more thoughts on Christology, death and resurrection

Here is what Keith Warrington writes about Jesus in the book of Revelation in his survey of NT Christology, Discovering Jesus in the New Testament (my emphasis added). Worth reflection – it nails the upside-down and paradoxical nature of the Christian faith.

John describes Jesus as the Lamb twenty-eight times in the book of Revelation. This image, which reflects the Passover sacrifice of the OT, is a striking reminder to readers of the redemption Jesus achieved. The language of conquest and victory (5:5), which perhaps alludes to similar themes in Jewish literature, describes the redemption that the Lamb achieved. The Lamb who now stands alive and victorious, John says, has conquered his enemies by being slain (5:6, 12; 13:8). As the readers face death, John reminds them that Jesus also faced death and demonstrated the authenticity of his person and mission through death, for justice has determined that he would rise again, as would they. Like Jesus too, believers will declare the validity of their faith most powerfully at the moment of death, when they appear to be weakest. The most compelling picture of the relationship between the Lamb and believers is that of the church as the bride of the Lamb (21:9; 19:7-8) invited to “the marriage supper of the Lamb” (19:9). John presents Jesus as the bridegroom, a metaphor that the OT applied to God. As they worship God, so believers worship the Lamb of God – Jesus Christ (15:3). (p.200)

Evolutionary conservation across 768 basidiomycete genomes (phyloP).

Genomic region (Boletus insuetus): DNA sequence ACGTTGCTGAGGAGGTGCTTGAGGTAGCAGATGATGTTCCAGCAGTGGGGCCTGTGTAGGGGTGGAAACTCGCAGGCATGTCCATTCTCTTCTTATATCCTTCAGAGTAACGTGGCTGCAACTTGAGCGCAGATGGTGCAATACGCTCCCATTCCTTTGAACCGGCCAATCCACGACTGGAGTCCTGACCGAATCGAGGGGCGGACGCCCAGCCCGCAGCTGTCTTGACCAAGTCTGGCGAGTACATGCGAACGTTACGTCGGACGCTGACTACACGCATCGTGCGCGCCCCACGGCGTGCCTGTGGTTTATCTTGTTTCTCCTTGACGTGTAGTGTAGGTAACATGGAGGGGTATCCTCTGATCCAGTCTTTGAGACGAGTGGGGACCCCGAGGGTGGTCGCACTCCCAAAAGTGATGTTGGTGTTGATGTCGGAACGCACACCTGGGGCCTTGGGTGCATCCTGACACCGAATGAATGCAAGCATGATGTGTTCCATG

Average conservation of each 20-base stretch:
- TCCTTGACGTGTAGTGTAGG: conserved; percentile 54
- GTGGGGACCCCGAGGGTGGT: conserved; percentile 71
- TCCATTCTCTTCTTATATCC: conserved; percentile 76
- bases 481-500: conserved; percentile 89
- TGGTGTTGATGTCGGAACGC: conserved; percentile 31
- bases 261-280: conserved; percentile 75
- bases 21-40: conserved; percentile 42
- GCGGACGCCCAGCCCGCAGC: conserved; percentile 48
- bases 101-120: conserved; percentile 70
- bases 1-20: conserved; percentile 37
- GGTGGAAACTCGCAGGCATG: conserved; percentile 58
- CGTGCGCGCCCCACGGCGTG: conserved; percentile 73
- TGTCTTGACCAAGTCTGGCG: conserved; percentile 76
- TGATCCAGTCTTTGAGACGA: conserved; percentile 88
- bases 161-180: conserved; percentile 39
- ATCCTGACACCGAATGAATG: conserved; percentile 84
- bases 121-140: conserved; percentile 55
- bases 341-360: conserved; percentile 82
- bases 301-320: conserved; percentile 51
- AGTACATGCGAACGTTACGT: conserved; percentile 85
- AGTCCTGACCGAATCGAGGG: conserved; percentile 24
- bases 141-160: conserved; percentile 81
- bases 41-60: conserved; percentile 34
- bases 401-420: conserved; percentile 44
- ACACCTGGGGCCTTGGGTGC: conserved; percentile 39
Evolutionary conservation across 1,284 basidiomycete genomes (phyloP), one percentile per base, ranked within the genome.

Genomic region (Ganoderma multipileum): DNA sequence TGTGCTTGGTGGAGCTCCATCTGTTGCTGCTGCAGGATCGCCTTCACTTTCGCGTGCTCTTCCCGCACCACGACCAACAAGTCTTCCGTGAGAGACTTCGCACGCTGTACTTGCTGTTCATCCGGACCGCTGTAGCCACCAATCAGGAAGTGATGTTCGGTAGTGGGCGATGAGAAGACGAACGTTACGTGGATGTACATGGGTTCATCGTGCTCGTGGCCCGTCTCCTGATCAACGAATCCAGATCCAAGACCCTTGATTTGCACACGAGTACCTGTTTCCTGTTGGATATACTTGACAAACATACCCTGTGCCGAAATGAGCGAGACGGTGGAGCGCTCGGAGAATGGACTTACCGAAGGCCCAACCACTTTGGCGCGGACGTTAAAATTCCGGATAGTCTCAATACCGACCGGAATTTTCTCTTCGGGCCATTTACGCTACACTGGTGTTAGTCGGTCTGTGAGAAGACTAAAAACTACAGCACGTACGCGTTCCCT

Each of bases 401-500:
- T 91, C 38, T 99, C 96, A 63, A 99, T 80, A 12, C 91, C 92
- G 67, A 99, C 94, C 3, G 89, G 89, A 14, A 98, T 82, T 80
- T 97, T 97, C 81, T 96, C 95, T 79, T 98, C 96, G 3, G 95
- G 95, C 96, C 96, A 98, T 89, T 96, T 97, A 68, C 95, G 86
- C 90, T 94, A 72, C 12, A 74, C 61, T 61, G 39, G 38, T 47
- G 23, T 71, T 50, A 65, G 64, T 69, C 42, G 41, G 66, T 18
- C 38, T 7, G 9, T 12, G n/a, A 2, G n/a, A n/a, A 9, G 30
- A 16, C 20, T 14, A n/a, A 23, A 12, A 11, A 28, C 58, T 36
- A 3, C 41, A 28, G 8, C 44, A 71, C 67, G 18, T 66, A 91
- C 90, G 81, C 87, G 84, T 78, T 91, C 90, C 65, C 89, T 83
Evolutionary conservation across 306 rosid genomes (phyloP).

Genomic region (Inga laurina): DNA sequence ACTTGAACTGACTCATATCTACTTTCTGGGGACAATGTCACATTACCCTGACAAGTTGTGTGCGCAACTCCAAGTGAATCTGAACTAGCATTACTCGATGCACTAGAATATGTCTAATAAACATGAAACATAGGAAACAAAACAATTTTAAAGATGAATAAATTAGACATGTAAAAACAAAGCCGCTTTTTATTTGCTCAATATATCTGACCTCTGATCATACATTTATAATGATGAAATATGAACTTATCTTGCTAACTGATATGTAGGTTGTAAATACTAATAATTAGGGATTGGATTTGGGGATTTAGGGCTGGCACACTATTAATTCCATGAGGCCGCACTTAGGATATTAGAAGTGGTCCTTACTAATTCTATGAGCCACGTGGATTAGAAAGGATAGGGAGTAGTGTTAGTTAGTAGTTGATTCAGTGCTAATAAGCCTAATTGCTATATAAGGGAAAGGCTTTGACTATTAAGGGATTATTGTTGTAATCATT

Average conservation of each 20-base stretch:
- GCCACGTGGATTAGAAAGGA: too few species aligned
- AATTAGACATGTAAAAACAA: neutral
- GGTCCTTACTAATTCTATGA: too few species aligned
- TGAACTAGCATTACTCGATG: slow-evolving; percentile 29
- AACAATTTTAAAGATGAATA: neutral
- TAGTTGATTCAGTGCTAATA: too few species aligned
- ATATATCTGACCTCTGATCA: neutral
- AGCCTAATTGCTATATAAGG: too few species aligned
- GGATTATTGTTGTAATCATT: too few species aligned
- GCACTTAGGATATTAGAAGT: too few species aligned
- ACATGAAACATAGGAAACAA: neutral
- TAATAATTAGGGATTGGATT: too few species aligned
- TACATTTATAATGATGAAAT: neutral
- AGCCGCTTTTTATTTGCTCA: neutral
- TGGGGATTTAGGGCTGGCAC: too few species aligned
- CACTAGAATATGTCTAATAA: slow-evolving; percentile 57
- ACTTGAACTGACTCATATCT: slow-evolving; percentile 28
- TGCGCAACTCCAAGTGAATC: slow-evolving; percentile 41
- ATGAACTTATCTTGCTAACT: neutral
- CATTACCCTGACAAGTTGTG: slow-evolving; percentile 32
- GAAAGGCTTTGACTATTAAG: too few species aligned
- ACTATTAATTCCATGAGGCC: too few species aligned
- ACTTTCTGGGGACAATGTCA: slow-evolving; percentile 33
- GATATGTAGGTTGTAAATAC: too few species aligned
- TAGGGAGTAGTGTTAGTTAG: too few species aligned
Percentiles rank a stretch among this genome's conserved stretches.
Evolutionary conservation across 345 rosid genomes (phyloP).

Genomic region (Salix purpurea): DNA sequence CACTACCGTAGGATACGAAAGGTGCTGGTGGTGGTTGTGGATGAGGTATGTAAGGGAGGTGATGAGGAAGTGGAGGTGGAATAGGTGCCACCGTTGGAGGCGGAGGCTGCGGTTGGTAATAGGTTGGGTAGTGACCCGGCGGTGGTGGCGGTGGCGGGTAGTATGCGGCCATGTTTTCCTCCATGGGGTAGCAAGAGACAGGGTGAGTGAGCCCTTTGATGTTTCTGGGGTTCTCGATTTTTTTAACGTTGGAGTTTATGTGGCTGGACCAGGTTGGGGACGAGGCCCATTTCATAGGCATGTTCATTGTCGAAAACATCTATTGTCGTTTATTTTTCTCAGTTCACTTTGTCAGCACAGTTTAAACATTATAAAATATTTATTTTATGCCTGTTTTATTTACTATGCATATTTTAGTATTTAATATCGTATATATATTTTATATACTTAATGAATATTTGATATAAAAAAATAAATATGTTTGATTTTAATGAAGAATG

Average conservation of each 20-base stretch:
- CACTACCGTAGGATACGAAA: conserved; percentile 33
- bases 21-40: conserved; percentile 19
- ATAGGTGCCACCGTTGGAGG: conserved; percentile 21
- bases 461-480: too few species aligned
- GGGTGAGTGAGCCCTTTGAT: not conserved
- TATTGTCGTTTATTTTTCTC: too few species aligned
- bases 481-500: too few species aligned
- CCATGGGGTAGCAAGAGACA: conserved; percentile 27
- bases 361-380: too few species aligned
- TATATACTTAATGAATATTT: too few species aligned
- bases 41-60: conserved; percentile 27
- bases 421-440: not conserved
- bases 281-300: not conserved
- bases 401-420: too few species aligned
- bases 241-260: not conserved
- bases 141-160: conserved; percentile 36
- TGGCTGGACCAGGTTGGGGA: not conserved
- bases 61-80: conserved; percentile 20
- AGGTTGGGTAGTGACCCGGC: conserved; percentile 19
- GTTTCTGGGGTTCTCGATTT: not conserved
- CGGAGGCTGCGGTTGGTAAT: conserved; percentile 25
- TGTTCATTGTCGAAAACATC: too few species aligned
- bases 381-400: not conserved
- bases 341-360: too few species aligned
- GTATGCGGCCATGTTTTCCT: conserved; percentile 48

2 thoughts on “more thoughts on Christology, death and resurrection

  1. Upside down I can see, but I’m not too sure about paradoxical…

    Along with the parallel of the sacrificial lamb, I am always captivated by Christ’s continuing identification with mankind. Doesn’t seem like the incarnation was a thing that was done and then back to business as usual.

    BTW – I am now reading Bauckham’s Jesus and the God of Israel. I have to look up some of the technical vocabulary, and some referenced documents that I am not familiar with, but that just means learning is multiplied, right? Bauckham’s case is simply fascinating so far. Thanks for pointing me to it!

  2. Yes, it’s interesting in class sometimes how students respond to the idea of the permanent humanity of Jesus … often a totally new idea.
    Glad you’re enjoying Bauckham – always a risk recommending a book!

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